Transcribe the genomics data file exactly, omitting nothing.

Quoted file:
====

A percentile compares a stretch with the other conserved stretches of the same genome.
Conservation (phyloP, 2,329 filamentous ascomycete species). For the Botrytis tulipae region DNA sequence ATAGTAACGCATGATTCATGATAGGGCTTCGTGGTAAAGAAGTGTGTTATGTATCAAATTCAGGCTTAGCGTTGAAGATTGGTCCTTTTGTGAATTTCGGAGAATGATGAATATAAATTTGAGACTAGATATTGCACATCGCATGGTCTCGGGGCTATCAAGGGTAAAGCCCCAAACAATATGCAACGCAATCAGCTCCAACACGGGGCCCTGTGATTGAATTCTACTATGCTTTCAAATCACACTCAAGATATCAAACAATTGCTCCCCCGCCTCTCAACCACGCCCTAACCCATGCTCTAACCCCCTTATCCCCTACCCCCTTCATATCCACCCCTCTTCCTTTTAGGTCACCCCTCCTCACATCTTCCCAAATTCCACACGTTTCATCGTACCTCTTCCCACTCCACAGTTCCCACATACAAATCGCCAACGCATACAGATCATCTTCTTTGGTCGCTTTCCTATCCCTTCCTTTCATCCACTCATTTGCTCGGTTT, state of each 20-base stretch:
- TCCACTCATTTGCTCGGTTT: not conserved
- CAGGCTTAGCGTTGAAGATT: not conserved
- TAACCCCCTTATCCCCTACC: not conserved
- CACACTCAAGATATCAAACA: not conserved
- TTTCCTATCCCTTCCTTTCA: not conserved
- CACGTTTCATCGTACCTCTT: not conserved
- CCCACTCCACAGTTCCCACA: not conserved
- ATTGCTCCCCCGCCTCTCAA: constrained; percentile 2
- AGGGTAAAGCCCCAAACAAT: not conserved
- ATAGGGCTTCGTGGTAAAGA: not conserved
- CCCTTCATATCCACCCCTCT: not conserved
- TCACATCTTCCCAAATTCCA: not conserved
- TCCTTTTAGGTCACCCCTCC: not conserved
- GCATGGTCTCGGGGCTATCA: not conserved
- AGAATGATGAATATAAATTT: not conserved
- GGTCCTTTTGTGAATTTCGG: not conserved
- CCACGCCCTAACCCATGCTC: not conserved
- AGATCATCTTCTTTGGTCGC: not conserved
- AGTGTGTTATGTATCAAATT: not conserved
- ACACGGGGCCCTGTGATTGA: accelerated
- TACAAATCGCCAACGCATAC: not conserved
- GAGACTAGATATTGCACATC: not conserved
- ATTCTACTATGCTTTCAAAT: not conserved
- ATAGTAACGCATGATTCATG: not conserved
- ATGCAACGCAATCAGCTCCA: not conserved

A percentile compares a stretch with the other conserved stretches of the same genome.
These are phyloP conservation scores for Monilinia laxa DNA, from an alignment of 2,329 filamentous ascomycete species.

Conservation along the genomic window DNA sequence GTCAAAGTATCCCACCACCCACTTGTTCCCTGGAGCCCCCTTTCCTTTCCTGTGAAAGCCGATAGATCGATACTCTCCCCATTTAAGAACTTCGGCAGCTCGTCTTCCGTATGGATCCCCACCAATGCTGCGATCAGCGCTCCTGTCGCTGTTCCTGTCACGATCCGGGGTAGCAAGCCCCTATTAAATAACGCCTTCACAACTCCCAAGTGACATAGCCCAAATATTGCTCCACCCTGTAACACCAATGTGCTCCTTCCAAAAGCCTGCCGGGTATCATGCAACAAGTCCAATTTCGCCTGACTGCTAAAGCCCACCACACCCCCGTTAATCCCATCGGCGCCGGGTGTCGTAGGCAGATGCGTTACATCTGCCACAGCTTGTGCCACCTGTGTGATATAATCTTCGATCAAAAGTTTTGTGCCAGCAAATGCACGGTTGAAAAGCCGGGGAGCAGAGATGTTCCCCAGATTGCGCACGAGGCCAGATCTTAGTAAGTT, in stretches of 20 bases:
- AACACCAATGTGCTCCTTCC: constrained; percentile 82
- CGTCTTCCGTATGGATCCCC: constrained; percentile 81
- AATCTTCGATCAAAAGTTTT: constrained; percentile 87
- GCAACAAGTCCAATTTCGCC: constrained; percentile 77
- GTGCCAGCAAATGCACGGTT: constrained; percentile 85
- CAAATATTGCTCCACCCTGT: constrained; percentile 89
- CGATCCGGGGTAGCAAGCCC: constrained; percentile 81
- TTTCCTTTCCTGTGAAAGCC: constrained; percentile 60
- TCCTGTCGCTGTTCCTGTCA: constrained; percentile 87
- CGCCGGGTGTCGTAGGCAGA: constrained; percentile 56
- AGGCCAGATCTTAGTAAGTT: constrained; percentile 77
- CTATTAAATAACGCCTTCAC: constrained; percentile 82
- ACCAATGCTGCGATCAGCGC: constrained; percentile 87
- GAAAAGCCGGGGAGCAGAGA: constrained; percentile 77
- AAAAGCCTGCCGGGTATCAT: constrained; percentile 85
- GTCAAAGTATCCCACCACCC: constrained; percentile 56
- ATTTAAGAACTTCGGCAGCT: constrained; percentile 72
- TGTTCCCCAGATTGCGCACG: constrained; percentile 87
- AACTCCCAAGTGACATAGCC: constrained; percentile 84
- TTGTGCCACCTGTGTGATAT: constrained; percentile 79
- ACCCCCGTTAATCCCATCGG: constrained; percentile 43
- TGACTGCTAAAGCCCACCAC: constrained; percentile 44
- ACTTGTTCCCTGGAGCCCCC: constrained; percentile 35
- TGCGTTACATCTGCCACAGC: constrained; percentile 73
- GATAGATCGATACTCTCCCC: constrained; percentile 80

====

A percentile compares a stretch with the other conserved stretches of the same genome.
Conservation (phyloP, 2,329 filamentous ascomycete species). For the Botrytis tulipae region DNA sequence ATAGTAACGCATGATTCATGATAGGGCTTCGTGGTAAAGAAGTGTGTTATGTATCAAATTCAGGCTTAGCGTTGAAGATTGGTCCTTTTGTGAATTTCGGAGAATGATGAATATAAATTTGAGACTAGATATTGCACATCGCATGGTCTCGGGGCTATCAAGGGTAAAGCCCCAAACAATATGCAACGCAATCAGCTCCAACACGGGGCCCTGTGATTGAATTCTACTATGCTTTCAAATCACACTCAAGATATCAAACAATTGCTCCCCCGCCTCTCAACCACGCCCTAACCCATGCTCTAACCCCCTTATCCCCTACCCCCTTCATATCCACCCCTCTTCCTTTTAGGTCACCCCTCCTCACATCTTCCCAAATTCCACACGTTTCATCGTACCTCTTCCCACTCCACAGTTCCCACATACAAATCGCCAACGCATACAGATCATCTTCTTTGGTCGCTTTCCTATCCCTTCCTTTCATCCACTCATTTGCTCGGTTT, state of each 20-base stretch:
- TCCACTCATTTGCTCGGTTT: not conserved
- CAGGCTTAGCGTTGAAGATT: not conserved
- TAACCCCCTTATCCCCTACC: not conserved
- CACACTCAAGATATCAAACA: not conserved
- TTTCCTATCCCTTCCTTTCA: not conserved
- CACGTTTCATCGTACCTCTT: not conserved
- CCCACTCCACAGTTCCCACA: not conserved
- ATTGCTCCCCCGCCTCTCAA: constrained; percentile 2
- AGGGTAAAGCCCCAAACAAT: not conserved
- ATAGGGCTTCGTGGTAAAGA: not conserved
- CCCTTCATATCCACCCCTCT: not conserved
- TCACATCTTCCCAAATTCCA: not conserved
- TCCTTTTAGGTCACCCCTCC: not conserved
- GCATGGTCTCGGGGCTATCA: not conserved
- AGAATGATGAATATAAATTT: not conserved
- GGTCCTTTTGTGAATTTCGG: not conserved
- CCACGCCCTAACCCATGCTC: not conserved
- AGATCATCTTCTTTGGTCGC: not conserved
- AGTGTGTTATGTATCAAATT: not conserved
- ACACGGGGCCCTGTGATTGA: accelerated
- TACAAATCGCCAACGCATAC: not conserved
- GAGACTAGATATTGCACATC: not conserved
- ATTCTACTATGCTTTCAAAT: not conserved
- ATAGTAACGCATGATTCATG: not conserved
- ATGCAACGCAATCAGCTCCA: not conserved

A percentile compares a stretch with the other conserved stretches of the same genome.
These are phyloP conservation scores for Monilinia laxa DNA, from an alignment of 2,329 filamentous ascomycete species.

Conservation along the genomic window DNA sequence GTCAAAGTATCCCACCACCCACTTGTTCCCTGGAGCCCCCTTTCCTTTCCTGTGAAAGCCGATAGATCGATACTCTCCCCATTTAAGAACTTCGGCAGCTCGTCTTCCGTATGGATCCCCACCAATGCTGCGATCAGCGCTCCTGTCGCTGTTCCTGTCACGATCCGGGGTAGCAAGCCCCTATTAAATAACGCCTTCACAACTCCCAAGTGACATAGCCCAAATATTGCTCCACCCTGTAACACCAATGTGCTCCTTCCAAAAGCCTGCCGGGTATCATGCAACAAGTCCAATTTCGCCTGACTGCTAAAGCCCACCACACCCCCGTTAATCCCATCGGCGCCGGGTGTCGTAGGCAGATGCGTTACATCTGCCACAGCTTGTGCCACCTGTGTGATATAATCTTCGATCAAAAGTTTTGTGCCAGCAAATGCACGGTTGAAAAGCCGGGGAGCAGAGATGTTCCCCAGATTGCGCACGAGGCCAGATCTTAGTAAGTT, in stretches of 20 bases:
- AACACCAATGTGCTCCTTCC: constrained; percentile 82
- CGTCTTCCGTATGGATCCCC: constrained; percentile 81
- AATCTTCGATCAAAAGTTTT: constrained; percentile 87
- GCAACAAGTCCAATTTCGCC: constrained; percentile 77
- GTGCCAGCAAATGCACGGTT: constrained; percentile 85
- CAAATATTGCTCCACCCTGT: constrained; percentile 89
- CGATCCGGGGTAGCAAGCCC: constrained; percentile 81
- TTTCCTTTCCTGTGAAAGCC: constrained; percentile 60
- TCCTGTCGCTGTTCCTGTCA: constrained; percentile 87
- CGCCGGGTGTCGTAGGCAGA: constrained; percentile 56
- AGGCCAGATCTTAGTAAGTT: constrained; percentile 77
- CTATTAAATAACGCCTTCAC: constrained; percentile 82
- ACCAATGCTGCGATCAGCGC: constrained; percentile 87
- GAAAAGCCGGGGAGCAGAGA: constrained; percentile 77
- AAAAGCCTGCCGGGTATCAT: constrained; percentile 85
- GTCAAAGTATCCCACCACCC: constrained; percentile 56
- ATTTAAGAACTTCGGCAGCT: constrained; percentile 72
- TGTTCCCCAGATTGCGCACG: constrained; percentile 87
- AACTCCCAAGTGACATAGCC: constrained; percentile 84
- TTGTGCCACCTGTGTGATAT: constrained; percentile 79
- ACCCCCGTTAATCCCATCGG: constrained; percentile 43
- TGACTGCTAAAGCCCACCAC: constrained; percentile 44
- ACTTGTTCCCTGGAGCCCCC: constrained; percentile 35
- TGCGTTACATCTGCCACAGC: constrained; percentile 73
- GATAGATCGATACTCTCCCC: constrained; percentile 80